He says having that insight is critical when it comes to keeping the animal’s motivation up. “It has to be your idea to stop, so they don’t just start quitting on you,” he said. “As soon as you feel them getting tired, let them rest. That way you never get a balky animal.”
While the trip was mainly problem-free, they did run into a few issues, Harberts said. Polly once spooked and tried to jump a fence, ending up with the fence separating her from the wagon. That led to a few scratches requiring basic antiseptic care from his first-aid kit.
They also encountered lots of flying insects on their journey. While Harberts had trained Polly to accept getting sprayed with insect repellant, he said none of the products he tried worked for more than half an hour. “It helped that she was a mule,” he added. “They seem to resist insects a little better.”
As they were going through South Dakota, though, they ran into what the locals called a “nose fly.” The insect would fly up Polly’s nostril and sting high up inside the nose. “She’d go blind racing up the road in a fury,” he said. “The people there told me those flies are known to drive horses crazy, sending them in a rage through crowds and barns.”
Locals shared with him their only-known deterrent against those nose flies: dangling strips of fabric down from the noseband over the nasal passages.
Perhaps the biggest challenge, though, was preventing skin lesions from the tack. “Chafing is a huge issue with horses traveling long distances,” Harberts said. “Sheer friction can wear a hole in them.”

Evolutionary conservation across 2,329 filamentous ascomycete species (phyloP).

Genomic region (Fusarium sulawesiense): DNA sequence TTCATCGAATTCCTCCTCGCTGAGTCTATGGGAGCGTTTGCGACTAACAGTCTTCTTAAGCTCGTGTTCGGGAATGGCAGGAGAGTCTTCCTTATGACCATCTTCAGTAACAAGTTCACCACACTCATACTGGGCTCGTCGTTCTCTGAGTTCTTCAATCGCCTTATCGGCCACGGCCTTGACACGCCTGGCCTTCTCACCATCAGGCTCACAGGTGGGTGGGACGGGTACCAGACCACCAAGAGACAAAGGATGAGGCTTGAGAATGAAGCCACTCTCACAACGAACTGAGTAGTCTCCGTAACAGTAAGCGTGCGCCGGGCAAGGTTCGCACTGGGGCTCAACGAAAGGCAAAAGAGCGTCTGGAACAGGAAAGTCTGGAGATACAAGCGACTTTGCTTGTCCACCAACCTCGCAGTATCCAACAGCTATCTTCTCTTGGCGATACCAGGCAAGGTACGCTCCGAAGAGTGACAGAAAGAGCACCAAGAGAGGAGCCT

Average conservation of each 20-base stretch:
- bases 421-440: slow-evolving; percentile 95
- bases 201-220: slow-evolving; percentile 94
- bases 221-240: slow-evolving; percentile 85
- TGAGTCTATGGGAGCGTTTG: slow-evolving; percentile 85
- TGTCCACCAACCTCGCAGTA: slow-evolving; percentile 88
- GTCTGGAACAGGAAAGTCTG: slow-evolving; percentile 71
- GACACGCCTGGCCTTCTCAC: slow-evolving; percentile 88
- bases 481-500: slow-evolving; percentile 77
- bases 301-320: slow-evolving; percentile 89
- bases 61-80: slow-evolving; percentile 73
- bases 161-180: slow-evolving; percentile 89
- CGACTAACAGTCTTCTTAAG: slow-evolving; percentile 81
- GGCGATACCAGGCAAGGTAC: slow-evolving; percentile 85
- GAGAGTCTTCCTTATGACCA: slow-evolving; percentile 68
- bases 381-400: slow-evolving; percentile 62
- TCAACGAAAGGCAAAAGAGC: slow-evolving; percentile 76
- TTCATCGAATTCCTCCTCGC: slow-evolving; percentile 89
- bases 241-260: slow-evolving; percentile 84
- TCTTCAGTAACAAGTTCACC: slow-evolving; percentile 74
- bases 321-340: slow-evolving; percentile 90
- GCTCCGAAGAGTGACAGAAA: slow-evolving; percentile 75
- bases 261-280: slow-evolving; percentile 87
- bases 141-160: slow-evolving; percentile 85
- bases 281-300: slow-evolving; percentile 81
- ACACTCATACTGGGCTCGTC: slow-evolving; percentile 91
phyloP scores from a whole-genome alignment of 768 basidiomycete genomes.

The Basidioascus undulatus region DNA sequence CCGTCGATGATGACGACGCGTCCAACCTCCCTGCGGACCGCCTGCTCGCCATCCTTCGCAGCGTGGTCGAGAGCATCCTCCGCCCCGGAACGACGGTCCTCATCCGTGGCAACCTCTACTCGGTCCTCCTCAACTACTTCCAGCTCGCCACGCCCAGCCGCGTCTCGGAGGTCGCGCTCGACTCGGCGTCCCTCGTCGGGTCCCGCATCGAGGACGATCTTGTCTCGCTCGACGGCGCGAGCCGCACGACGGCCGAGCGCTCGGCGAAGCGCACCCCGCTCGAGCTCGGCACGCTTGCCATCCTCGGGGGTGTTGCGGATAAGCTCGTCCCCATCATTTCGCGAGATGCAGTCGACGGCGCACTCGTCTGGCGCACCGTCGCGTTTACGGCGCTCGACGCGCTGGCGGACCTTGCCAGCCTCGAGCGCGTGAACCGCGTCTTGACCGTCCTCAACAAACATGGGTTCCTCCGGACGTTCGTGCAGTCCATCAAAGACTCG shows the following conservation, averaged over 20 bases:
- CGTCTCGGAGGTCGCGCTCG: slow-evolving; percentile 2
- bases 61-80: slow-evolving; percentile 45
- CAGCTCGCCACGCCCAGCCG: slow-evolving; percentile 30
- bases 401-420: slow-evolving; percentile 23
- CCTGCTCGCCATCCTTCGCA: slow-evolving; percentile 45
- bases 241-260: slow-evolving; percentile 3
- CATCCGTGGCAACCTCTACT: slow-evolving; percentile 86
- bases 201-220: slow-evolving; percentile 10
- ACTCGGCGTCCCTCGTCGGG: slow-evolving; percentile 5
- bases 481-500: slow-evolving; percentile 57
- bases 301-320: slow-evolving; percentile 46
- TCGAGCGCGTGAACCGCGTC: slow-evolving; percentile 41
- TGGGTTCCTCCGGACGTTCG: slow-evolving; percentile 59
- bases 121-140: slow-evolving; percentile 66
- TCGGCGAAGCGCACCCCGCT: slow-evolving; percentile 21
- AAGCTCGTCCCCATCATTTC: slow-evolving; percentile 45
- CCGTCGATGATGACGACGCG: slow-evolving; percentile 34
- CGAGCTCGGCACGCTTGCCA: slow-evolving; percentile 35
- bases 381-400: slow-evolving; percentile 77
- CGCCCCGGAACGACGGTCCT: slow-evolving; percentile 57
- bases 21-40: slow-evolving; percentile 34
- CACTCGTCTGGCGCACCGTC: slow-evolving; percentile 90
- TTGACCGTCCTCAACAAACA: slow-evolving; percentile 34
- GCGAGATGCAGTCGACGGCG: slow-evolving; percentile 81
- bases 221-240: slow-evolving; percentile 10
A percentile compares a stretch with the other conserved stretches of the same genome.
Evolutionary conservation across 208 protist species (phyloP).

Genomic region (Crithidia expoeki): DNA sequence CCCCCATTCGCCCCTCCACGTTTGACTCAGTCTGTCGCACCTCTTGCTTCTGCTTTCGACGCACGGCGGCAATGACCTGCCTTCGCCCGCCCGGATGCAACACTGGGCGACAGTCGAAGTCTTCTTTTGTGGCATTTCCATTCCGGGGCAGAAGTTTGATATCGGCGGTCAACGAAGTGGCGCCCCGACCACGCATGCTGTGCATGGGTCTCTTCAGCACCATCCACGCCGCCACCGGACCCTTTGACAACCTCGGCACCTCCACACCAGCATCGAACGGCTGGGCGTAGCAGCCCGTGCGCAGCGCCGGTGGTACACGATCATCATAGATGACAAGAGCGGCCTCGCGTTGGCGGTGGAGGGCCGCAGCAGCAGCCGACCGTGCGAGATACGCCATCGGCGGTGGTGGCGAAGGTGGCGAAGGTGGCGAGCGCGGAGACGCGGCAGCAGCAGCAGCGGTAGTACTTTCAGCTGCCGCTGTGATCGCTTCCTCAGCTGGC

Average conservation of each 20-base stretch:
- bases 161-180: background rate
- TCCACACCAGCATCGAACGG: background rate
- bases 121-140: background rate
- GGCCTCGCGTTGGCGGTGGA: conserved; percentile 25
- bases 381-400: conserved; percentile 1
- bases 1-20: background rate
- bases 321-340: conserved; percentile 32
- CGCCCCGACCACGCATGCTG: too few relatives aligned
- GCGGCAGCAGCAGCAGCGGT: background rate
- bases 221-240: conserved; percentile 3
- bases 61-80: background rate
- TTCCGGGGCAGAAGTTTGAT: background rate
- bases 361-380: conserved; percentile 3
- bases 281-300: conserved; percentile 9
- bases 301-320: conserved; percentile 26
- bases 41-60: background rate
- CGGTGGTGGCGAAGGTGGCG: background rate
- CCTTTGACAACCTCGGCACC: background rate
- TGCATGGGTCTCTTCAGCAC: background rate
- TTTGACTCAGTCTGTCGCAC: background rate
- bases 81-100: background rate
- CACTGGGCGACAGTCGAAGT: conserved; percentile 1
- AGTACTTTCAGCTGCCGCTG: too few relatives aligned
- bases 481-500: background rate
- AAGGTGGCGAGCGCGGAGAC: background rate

Poorly fitting tack won’t always cause obvious problems in nontraveling horses, especially if the fit issue is minor, he said. But constant use over weeks and months can cause serious problems. Even well-fitting tack will eventually lead to sores over long journeys. “It’s like if you rub a piece of paper against the back of your hand for five minutes,” Harberts said. “That’s nothing. But if you do it for eight hours straight, you’ll get pretty sore.”
For Polly, the rubbing came from the tugs, which connect the harness to the wagon.
“Those tugs touched her flanks, rubbing back and forth, as she walked,” Harberts said. His solution? A silicone spray designed to give show horses a shiny coat. That, plus wrapping the tug in clear vinyl plastic wrap, kept the chafing at bay.
He also used the spray on her shoulders and applied a special foam padding to the collar, which prevented collar sores throughout the trip, he added.
Of course, such a long trip requires physical preparation for the animal, Harberts said. He trained Polly for the two months leading prior by having her pull what he called a “stone boat”—like a wooden sled—to increase her fitness level. And he got a veterinarian to approve Polly’s health status for the journey before heading out.
Harberts put great care and consideration into Polly’s health and well-being for their long journey. But he credits the generosity and kindness of the people he met along the way. His goal was to interview the people of the Great Plains about a prehistoric sea that once covered the area, as part of his “Lost Sea Expedition,” which aired as a public television documentary series. But, in the end, it “just turned into a much deeper picture of America,” he said.
“These people were ranchers and farmers,” Harberts continued. “They’re not going to show up as B&Bs on your smartphone. We made ourselves vulnerable, traveling the ‘flesh and blood way,’ and we found that the Americans of the Great Plains were so open and welcoming to that. And really, that is the reason Polly stayed so healthy. It’s because people helped us.”
Planning is important, he said. But so is having an open mind to discovery and sharing culture with others, united in a common appreciation for taking care of animals. “We were humble and grateful, and somehow that brings out the best in people,” he said. “I wouldn’t have done it any other way.”